Are there three, four, or five votes to overrule Kelo?

At least three Justices are prepared to "reconsider" Kelo.


On Friday, the Court denied cert in Eychaner v. Chicago. This petition presented two questions for review:

1. Is the possibility of future blight a permissible basis for a government to take property in an unblighted area and give it to a private party for private use?

2. Should the Court reconsider its decision in Kelo v. City of New London, 545 U.S. 469 (2005)?

Justice Kavanaugh would have granted the petition. Justice Thomas wrote a dissent from the denial of cert, which was joined by Justice Gorsuch. (Ilya wrote about it here).

What do we make of this cert denial? First, the petition did not ask to overrule Kelo. It only asked to "reconsider" Kelo. I agree with Ilya that "Reconsidering Kelo is not necessarily the same thing as overruling it." I think we could read Justice Thomas's dissent as supporting the overruling of Kelo. And Justice Gorsuch is on board. But Justice Kavanaugh did not join the dissental. At a minimum, Justice Kavanaugh would consider the first QP about blight, and the second QP about "reconsidering" Kelo, whatever that could mean.

Second, what about the other Justices? There does not seem to have been a sustained campaign to garner a fourth vote–even a "courtesy" fourth. The case was first distributed for the June 17 conference. It was relisted for June 24 and July 1. And was denied on July 2. Those two weeks were probably long enough for Thomas to write his dissent, and circulate it. There were no joiners, so they published the dissent with the "mop-up" list. Had the case lingered on the docket for weeks or months, there would be some indication of negotiations. But here, only three Justices were willing to grant.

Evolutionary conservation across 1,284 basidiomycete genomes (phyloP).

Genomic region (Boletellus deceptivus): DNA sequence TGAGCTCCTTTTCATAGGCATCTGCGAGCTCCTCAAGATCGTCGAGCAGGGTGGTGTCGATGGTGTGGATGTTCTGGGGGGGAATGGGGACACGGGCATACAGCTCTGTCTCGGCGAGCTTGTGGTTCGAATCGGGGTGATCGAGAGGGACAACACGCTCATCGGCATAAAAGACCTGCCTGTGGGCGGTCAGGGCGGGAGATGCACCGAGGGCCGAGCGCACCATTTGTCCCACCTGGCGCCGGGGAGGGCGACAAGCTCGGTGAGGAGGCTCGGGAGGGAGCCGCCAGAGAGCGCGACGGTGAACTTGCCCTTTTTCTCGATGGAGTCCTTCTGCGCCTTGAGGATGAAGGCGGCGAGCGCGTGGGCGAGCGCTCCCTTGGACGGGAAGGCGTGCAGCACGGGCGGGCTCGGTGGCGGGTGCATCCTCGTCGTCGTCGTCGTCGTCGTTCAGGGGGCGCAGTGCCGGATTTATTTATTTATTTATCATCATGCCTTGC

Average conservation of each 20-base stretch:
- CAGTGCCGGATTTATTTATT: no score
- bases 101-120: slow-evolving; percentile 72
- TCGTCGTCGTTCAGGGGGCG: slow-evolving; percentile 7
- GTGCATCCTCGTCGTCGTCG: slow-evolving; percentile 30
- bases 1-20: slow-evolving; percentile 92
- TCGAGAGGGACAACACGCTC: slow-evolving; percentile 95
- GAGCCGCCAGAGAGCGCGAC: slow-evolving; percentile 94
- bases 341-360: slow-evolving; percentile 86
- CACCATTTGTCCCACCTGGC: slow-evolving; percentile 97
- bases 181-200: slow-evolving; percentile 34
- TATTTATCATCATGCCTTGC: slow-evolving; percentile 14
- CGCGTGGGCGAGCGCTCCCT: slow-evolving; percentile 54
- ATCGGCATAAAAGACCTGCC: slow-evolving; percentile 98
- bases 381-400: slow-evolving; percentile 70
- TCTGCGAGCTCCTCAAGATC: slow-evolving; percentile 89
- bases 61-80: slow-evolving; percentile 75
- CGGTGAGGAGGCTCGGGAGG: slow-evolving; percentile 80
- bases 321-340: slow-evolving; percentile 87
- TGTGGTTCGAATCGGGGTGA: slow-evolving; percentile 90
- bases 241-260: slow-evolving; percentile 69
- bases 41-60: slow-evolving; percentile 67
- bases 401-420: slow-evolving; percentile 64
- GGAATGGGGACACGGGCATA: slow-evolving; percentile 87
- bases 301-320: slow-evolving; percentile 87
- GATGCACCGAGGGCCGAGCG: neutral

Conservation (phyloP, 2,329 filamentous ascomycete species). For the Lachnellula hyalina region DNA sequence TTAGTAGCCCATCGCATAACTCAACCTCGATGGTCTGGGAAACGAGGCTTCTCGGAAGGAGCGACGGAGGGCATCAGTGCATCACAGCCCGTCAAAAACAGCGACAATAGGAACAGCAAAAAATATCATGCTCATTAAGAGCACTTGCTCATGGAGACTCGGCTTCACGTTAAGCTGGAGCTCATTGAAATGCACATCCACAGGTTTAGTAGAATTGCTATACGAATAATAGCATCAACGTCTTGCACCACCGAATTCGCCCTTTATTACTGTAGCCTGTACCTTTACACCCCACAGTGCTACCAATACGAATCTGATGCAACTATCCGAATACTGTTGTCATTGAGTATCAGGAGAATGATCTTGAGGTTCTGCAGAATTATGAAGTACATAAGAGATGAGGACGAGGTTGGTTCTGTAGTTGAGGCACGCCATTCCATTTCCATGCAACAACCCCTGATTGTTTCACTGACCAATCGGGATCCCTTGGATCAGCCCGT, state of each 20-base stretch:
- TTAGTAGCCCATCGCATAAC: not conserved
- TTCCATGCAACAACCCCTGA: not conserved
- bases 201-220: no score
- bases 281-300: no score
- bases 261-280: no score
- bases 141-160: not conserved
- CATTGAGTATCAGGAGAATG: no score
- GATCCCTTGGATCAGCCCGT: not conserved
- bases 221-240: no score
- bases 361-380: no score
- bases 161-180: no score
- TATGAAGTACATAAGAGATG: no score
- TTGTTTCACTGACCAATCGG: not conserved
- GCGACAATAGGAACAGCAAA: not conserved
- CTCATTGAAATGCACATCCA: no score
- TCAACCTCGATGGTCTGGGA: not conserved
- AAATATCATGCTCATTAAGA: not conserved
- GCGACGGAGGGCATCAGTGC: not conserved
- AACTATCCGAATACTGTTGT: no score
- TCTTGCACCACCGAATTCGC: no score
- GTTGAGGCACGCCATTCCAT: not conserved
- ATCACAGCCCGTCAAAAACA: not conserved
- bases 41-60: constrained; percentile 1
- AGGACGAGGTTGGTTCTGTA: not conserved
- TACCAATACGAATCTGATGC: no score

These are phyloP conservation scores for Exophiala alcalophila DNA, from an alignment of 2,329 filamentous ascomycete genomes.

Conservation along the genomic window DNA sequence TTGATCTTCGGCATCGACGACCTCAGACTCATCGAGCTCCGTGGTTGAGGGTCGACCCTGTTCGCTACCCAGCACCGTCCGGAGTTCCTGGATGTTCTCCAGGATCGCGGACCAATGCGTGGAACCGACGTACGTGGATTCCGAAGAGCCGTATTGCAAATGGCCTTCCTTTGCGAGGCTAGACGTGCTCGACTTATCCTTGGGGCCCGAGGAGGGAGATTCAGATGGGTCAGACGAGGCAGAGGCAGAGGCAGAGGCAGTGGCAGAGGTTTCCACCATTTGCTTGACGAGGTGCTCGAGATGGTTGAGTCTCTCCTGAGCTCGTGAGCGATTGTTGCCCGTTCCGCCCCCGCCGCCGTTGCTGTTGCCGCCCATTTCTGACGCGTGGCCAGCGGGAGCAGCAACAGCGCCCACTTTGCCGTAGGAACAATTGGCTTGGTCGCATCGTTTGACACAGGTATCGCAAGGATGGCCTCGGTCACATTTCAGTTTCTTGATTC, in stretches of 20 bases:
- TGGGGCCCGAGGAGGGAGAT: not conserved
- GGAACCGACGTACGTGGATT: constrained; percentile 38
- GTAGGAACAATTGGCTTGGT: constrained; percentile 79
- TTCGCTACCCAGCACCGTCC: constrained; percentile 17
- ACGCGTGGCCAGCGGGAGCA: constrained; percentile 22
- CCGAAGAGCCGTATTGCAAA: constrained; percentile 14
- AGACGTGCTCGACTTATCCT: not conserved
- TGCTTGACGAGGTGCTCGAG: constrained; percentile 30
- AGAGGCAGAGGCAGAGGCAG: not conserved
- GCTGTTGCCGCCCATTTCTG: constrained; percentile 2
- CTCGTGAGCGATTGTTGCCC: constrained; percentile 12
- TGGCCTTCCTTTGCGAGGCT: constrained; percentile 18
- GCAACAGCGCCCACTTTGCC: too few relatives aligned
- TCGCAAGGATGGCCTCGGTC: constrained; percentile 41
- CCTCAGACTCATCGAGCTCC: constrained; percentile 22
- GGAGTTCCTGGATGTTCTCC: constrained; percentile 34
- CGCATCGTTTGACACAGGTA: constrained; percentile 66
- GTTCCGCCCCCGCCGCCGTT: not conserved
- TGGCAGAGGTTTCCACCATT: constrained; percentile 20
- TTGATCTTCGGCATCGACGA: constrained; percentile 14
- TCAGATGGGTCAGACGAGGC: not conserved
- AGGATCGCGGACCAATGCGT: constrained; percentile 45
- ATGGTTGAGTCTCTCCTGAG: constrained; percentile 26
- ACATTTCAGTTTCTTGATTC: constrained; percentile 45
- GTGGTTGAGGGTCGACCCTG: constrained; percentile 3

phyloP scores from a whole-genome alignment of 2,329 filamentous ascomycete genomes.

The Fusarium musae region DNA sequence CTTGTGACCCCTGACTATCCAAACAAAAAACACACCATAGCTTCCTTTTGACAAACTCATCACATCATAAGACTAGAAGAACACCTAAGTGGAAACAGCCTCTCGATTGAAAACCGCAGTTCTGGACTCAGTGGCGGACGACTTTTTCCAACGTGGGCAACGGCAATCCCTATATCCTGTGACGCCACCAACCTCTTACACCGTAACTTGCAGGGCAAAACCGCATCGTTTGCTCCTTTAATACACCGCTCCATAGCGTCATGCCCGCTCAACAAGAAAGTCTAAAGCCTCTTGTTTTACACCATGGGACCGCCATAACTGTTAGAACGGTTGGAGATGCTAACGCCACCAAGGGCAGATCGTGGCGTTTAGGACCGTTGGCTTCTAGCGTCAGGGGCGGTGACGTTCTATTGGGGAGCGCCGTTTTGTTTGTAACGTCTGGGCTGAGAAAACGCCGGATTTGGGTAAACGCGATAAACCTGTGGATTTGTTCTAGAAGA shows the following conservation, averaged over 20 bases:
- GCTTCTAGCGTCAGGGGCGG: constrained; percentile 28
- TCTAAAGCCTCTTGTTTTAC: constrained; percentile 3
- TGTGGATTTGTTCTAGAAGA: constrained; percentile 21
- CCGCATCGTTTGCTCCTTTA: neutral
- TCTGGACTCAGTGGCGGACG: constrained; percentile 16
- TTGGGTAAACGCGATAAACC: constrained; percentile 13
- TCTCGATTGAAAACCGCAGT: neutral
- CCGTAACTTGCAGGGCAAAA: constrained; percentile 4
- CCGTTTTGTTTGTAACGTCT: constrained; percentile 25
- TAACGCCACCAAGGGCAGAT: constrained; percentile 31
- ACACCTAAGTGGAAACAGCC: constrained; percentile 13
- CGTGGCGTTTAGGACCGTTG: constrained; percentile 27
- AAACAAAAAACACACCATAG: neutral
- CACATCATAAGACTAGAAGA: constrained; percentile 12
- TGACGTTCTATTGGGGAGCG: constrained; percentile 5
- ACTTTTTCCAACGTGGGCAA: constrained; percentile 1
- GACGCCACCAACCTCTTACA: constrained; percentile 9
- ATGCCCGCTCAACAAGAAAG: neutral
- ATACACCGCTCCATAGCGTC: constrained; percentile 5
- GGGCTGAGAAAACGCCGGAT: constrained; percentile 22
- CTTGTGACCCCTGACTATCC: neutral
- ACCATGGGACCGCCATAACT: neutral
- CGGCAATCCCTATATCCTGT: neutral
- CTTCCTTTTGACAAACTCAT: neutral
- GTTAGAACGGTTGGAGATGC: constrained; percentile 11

Third, why did Justice Barrett not vote to grant? I have no idea what her views are on Kelo. I did a quick search of the law review articles she authored. Zero hits on Kelo. We know she has a preference for stare decisis, at least with respect to Smith. Perhaps she is unwilling to reconsider Kelo even if it is wrong as an original matter. Or maybe there are vehicle issues. (I suspect her cert denial in the TWA v. Hardison cases may have been due to vehicle issues.) Here, Justice Kavanaugh warrants praise, while the junior justice shows restraint yet again.

Fourth, where is Justice Alito? Ilya suggests that Alito may have spotted vehicle issues:

Justice Samuel Alito has long held similar views, going back at least as far as his interest in taking the case of Goldstein v. Pataki back in 2008. If Alito chose not to cast the fourth vote necessary to grant the petition for certiorari in Eychaner, it may be because he thought it was a flawed vehicle for the issue.

Hopefully other groups can tee up a clean challenge.

Fifth, what about the Chief? Well, he is hesitant to grant any petition that even calls any precedent into doubt. His preferred path is to quietly overrule precedents without saying so. Cedar Point Nursery was the strongest property rights decision I have ever read. Roberts basically rewrote Loretto. But he wouldn't dare say so. If there are four votes, though, Roberts cannot stop a grant. And at that point, he can rewrite Kelo.